Giovanna Garzoni

Still Life with Bowl of Citrons

  • Giovanna Garzoni (Italian, 1600–1670)
  • Tempera on vellum
  • Late 1640s
  • The J. Paul Getty Museum (Digital image courtesy of the Getty’s Open Content Program)

The Artist

Giovanna Garzoni (1600–1670) was one of the first women artists to work in the still life genre. Today, she is best known for her delicate watercolor paintings of plants, vegetables, and animals. But she also painted religious, mythological, and allegorical subjects, as well as portraits. Much of her work is on paper, but she also created works with other materials, including cloth and stone.

Often accompanied by her brother, she traveled and worked all over present-day Italy—including Venice, Naples Turin, Florence, and Rome—and in England and Paris. In the 1640s, she traveled back and forth from Rome to Florence, where her primary clients were in the Medici family. In the early 1650s, she settled in Rome, though she continued to produce art for the Medicis. The biographer Lione Pascoli, in his Vite (1730–1736), stated that she could command for her art “any price that she asked.”

Learn more about Garzoni’s painting Still Life with Bowl of CitronsThe J. Paul Getty Museum.

Upcoming/recent exhibitions featuring Giovanna Garzoni:

Making Her Mark: A History of Women Artists in Europe, 1400–1800 at the Art Gallery of Ontario from March 30–July 1, 2024. The show was on previously (October 1, 2023–January 7, 2024) at the Baltimore Museum of Art


Maestras: Women Artists at Arp Museum from February 25–June 16, 2024. The exhibition was previously hosted (October 31, 2023–February 4, 2024) at Museo Nacional Thyssen-Bornemisza in Madrid.


The Wadsworth Atheneum and the Detroit Institute of Arts are collaborating to present By Her Hand: Artemisia Gentileschi and Women Artists in Italy, 1500–1800. The show capitalizes on the strong presence of Italian Renaissance and Baroque women artists in American and European collections. The organizers’ intent is to introduce to the public a “diverse and dynamic” group of female Old Masters, including not only Gentileschi but also court artist Sofonisba Anguissola, printer and painter Elisabetta Sirani, and other talented, but now virtually unknown, women artists. The show ran in Hartford from September 30, 2021 to January 9, 2022. It opens in Detroit on February 6, 2022. Read the Art Herstory review of the Hartford iteration of the exhibition here.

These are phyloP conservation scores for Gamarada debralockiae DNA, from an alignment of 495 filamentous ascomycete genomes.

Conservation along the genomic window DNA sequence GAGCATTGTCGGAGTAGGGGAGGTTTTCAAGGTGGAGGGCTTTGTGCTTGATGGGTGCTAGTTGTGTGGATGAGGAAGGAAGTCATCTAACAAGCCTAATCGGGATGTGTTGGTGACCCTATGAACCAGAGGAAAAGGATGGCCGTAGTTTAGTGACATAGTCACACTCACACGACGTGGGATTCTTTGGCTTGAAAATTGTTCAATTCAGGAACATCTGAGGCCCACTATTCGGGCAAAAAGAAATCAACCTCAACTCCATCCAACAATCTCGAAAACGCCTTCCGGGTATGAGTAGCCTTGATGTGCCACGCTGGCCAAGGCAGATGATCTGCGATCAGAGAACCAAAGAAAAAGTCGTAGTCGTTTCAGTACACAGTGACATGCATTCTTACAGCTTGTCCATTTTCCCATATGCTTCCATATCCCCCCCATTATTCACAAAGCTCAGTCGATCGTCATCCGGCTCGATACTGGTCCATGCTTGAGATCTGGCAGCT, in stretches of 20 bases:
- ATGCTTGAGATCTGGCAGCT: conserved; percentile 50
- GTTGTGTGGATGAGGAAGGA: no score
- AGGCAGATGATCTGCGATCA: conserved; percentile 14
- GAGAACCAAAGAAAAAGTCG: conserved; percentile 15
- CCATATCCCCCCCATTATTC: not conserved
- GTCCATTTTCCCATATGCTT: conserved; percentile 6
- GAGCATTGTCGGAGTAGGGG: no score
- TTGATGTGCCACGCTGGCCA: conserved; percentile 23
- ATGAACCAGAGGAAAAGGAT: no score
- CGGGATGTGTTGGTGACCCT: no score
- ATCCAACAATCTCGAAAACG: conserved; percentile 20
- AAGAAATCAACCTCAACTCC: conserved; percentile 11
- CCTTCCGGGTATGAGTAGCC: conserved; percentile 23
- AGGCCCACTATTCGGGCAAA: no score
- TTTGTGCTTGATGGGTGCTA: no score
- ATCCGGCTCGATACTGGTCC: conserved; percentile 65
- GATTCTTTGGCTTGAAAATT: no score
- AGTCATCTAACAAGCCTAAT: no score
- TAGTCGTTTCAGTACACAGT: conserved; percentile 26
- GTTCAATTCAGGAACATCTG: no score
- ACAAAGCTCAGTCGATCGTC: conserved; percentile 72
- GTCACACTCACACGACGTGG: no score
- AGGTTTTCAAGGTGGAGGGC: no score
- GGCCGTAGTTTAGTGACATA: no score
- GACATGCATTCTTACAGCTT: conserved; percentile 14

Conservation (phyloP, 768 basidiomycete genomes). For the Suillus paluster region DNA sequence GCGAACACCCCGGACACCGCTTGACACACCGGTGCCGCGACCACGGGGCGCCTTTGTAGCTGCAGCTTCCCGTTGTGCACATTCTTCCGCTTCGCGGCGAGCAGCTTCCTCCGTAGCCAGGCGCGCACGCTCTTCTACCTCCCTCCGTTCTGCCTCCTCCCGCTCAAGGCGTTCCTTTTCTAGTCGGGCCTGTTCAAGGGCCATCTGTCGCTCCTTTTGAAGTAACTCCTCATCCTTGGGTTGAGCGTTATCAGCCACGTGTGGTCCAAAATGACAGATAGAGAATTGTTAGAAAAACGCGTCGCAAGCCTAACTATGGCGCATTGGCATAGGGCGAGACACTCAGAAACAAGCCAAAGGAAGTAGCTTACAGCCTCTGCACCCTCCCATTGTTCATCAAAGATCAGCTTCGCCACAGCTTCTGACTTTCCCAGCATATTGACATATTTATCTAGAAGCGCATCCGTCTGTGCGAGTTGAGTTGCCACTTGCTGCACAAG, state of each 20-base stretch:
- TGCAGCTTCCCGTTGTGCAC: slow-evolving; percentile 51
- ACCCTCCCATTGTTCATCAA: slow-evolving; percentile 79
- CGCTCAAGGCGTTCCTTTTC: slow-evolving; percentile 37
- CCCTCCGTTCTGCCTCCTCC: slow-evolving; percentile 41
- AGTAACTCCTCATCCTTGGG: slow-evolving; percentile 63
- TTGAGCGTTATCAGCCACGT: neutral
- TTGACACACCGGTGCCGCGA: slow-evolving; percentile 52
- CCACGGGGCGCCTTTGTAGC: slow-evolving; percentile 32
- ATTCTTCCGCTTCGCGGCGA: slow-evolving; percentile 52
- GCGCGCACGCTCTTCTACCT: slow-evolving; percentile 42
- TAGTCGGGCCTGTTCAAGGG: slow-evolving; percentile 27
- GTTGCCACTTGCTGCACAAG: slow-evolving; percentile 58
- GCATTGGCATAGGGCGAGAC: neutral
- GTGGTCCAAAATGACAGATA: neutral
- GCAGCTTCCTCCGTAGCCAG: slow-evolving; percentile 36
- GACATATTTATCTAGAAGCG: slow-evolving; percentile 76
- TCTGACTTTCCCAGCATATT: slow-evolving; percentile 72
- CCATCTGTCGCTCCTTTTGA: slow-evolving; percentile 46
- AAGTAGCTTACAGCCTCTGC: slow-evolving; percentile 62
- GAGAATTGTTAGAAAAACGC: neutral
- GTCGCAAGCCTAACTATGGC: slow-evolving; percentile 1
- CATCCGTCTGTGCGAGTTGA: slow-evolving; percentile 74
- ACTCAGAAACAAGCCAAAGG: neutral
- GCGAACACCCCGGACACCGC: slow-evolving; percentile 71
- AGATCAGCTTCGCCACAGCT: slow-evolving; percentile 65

At Milan’s Palazzo Reale in Spring 2021, the exhibition Le Signore dell’Arte. Storie di donne tra ’500 e ’600 celebrated the art and the extraordinary lives of 34 different women artists, including Giovanna Garzoni, as well as Artemisia Gentileschi, Elisabetta Sirani, Sofonisba Anguissola, Lavinia Fontana, Ginevra Cantofoli, Fede Galizia, and others. It showcased some 150 paintings from no fewer than 67 different lenders, including many Italian museums; the Musée des Beaux Arts in Marseille; and Muzeum Narodowe in Poznan, Poland.

Each year, the Uffizi makes a point of displaying the work of history’s women artists in a special exhibition. In 2020, they honored Garzoni with the show “‘The Greatness of the Universe’ in the Art of Giovanna Garzoni.” The exhibition was curated by Sheila Barker. Originally scheduled to open in March 2020, it was delayed due to Covid-10; but it did run—to much acclaim—from late May to late June 2020. Exhibition



Books about Giovanna Garzoni


“The Immensity of the Universe” in the Art of Giovanna Garzoni, edited by Sheila Barker

Giovanna Garzoni: Still Lifes, by Elena Fumagalli and Silvia Meloni Trkulja (Authors) and Ian Monk (Translator)



Learn more online about Giovanna Garzoni at: 

The Art Herstory blog:

Giovanna Garzoni’s Portrait of Zaga Christ (Ṣägga Krǝstos), by Alexandra Letvin

“La grandezza del universo” nell’arte di Giovanna Garzoni / “The grandeur of the universe” in the art of Giovanna Garzoni, by Sara Matthews-Grieco

Two of a Kind: Giovanna Garzoni & Artemisia Gentileschi, by Mary D. Garrard 

The Protofeminist Insects of Giovanna Garzoni and Maria Sibylla Merian, by Emma Steinkraus


The J. Paul Getty Museum: Explore > 


Hyperallergic: Explore >  


Apollo Magazine: Explore >




Artemisia Gentileschi

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Judith Leyster

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